6 Top tips on how to facilitate good interaction with older adults

top-tips-facilitate-good-interaction-older-adults

Robin Dynes, author of ‘Positive Communication: Activities to reduce isolation and improve the wellbeing of older adults’ provides some tips you can use to help facilitate good interaction with older adults and create a friendly environment

 

  1. Take any health and cultural issues into account

Age related health problems such as the onset of dementia, hearing loss, speech problems and the effects of medications can complicate understanding and the ability to communicate. Be aware of any difficulties individuals may have and take these into account. Make adjustments to any activities to allow for different mental and physical abilities. Even in today’s enlightened age many older adults, and, indeed, young people, have difficulty reading and writing. Find out all you can about the person you are supporting and adjust your communication methods to suit. This includes learning about their cultural background and what is or is not acceptable to them when communicating. For example, in some cultures it is disrespectful for younger people to make direct eye contact with an older person. In this instance it may be prudent to sit slightly to one side, keeping your eyes lowered but so the person can see your expressions, rather than facing the older person when talking.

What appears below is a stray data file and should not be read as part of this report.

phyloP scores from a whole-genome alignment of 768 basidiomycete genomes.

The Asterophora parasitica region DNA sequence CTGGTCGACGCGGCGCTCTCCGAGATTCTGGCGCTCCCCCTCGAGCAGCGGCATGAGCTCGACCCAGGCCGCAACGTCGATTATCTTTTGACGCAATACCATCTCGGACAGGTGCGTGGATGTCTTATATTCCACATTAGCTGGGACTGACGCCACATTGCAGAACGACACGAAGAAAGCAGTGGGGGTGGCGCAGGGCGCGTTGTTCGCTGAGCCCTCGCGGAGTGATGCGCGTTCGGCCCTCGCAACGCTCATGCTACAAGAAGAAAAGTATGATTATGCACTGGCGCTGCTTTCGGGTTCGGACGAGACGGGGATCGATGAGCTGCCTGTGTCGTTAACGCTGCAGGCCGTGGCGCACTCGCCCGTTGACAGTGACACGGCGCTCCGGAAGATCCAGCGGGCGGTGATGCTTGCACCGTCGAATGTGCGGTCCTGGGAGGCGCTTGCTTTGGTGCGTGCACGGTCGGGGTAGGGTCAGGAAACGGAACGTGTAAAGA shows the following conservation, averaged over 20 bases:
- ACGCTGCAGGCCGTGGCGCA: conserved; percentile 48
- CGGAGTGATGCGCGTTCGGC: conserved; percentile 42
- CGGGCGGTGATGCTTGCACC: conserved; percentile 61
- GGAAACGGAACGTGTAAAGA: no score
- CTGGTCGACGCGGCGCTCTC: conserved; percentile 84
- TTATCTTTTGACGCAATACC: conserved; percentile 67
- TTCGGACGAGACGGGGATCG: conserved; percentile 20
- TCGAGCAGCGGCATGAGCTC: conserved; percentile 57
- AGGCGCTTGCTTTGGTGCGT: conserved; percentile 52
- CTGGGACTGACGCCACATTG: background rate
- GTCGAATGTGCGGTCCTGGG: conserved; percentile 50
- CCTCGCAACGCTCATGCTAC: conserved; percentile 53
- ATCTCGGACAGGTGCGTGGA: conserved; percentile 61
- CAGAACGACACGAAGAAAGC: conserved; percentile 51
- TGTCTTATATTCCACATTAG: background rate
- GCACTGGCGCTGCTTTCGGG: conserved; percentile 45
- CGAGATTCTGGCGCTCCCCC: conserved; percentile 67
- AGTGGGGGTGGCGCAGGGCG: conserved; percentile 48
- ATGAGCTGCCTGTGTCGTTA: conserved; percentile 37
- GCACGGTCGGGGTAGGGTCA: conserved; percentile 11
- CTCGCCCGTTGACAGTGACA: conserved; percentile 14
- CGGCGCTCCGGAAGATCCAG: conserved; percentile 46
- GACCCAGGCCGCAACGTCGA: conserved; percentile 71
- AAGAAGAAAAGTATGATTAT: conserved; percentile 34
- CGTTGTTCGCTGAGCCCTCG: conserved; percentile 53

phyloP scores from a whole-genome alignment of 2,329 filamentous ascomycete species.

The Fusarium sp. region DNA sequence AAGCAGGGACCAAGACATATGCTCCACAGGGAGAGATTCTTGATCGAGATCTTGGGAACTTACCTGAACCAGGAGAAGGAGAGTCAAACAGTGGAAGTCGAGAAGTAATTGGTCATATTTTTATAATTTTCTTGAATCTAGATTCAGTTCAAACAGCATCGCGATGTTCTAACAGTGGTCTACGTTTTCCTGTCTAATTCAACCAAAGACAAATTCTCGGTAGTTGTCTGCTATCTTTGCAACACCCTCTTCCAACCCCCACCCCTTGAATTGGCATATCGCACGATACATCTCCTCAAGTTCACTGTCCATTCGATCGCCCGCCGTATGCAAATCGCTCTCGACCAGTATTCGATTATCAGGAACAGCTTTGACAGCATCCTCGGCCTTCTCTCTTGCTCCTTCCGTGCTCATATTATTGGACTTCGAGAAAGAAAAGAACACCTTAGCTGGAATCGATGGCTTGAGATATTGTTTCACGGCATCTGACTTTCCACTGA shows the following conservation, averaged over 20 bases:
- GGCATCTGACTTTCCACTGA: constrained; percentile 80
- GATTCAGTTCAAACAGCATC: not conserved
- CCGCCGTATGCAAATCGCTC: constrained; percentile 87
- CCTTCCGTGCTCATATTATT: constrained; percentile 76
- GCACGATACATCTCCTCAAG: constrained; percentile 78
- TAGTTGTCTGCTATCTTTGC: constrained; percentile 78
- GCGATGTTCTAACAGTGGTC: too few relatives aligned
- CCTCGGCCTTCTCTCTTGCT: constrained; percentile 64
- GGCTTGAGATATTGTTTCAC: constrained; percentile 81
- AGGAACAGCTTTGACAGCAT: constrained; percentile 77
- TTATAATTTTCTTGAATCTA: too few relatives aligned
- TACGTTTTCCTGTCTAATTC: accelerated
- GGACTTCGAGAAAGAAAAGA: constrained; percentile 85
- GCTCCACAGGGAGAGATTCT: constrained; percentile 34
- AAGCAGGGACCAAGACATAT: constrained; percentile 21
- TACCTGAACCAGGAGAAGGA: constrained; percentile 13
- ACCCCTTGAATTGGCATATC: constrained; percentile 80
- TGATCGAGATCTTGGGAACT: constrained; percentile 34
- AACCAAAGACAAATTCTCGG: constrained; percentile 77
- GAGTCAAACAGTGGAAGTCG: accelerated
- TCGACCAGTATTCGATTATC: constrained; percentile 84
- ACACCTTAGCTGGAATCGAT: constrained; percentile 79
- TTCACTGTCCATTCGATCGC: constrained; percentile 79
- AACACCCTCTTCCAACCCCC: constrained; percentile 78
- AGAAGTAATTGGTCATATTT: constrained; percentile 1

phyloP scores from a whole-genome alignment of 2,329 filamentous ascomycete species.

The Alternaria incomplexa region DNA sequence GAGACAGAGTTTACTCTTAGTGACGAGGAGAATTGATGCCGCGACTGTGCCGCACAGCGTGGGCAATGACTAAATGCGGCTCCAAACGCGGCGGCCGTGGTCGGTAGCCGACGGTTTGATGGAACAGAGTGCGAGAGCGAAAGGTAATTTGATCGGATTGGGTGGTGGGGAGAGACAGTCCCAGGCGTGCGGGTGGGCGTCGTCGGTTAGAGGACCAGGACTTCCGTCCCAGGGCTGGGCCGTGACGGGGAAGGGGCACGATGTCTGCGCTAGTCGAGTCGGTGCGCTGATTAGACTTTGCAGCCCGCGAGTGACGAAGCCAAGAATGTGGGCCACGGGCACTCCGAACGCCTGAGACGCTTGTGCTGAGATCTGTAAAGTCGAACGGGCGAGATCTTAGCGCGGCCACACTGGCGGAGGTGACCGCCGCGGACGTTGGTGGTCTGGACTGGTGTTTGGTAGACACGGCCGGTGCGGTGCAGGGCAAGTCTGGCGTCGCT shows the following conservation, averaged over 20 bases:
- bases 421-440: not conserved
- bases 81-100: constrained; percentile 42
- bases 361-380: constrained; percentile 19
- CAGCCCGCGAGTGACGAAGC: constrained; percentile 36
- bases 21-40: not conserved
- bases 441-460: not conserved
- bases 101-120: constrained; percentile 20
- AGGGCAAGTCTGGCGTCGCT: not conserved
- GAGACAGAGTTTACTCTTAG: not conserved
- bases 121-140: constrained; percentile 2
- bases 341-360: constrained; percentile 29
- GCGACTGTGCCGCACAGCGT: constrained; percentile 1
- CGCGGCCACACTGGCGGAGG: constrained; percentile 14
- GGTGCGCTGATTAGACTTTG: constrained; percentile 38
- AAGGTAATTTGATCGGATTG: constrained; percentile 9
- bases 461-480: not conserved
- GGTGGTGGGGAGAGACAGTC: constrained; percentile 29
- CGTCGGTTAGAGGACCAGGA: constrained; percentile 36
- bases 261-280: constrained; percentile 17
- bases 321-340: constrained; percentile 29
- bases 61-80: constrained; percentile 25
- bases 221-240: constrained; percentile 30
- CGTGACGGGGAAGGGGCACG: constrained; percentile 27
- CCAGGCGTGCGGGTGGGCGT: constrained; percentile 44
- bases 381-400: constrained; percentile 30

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The importance of positive communication for older adults

positive-communication-older-adultsRobin Dynes, author ofPositive Communication: Activities to reduce isolation and improve the wellbeing of older adultsexplains the reasoning behind his book.

We belong to an ageing society. The National Institute on Ageing informs us that in 2010, an estimated 524 million people were aged 65 or older – 8% of the world’s population.  By 2050, this is expected to increase to 16% – 1.5 billion. A massive challenge for all health, social and care service staff to meet their needs.

As people grow older confidence and self-esteem may be eroded by hearing or sight loss. They are often affected by illness or physical inability to get about and consequently become isolated and lonely. Changes to personal relationships destroy habitual communication patterns and links. Social expectations, shaped by peers and the events and experiences of their time, are out of tune with modern attitudes and the support services are provided by younger people with a different outlook on life. A youth orientated society often makes them feel unimportant, inadequate, isolated and obsolete. Feelings with which I am very familiar, having worked in health, social and care services for over 35 years and as I, and many of my friends, grow older.

It is a fact that older adults who maintain their communication skills and continue to interact socially maintain a more positive view about themselves and are more adept at facing these challenges. They are more able to cope with changes, communicate their feelings, express opinions and wishes and continue to contribute to the society in which they live. They are more likely to retain good physical and emotional wellbeing and maintain a sense of control and achievement in the modern world. Enabling this to happen is essential work in an ageing population.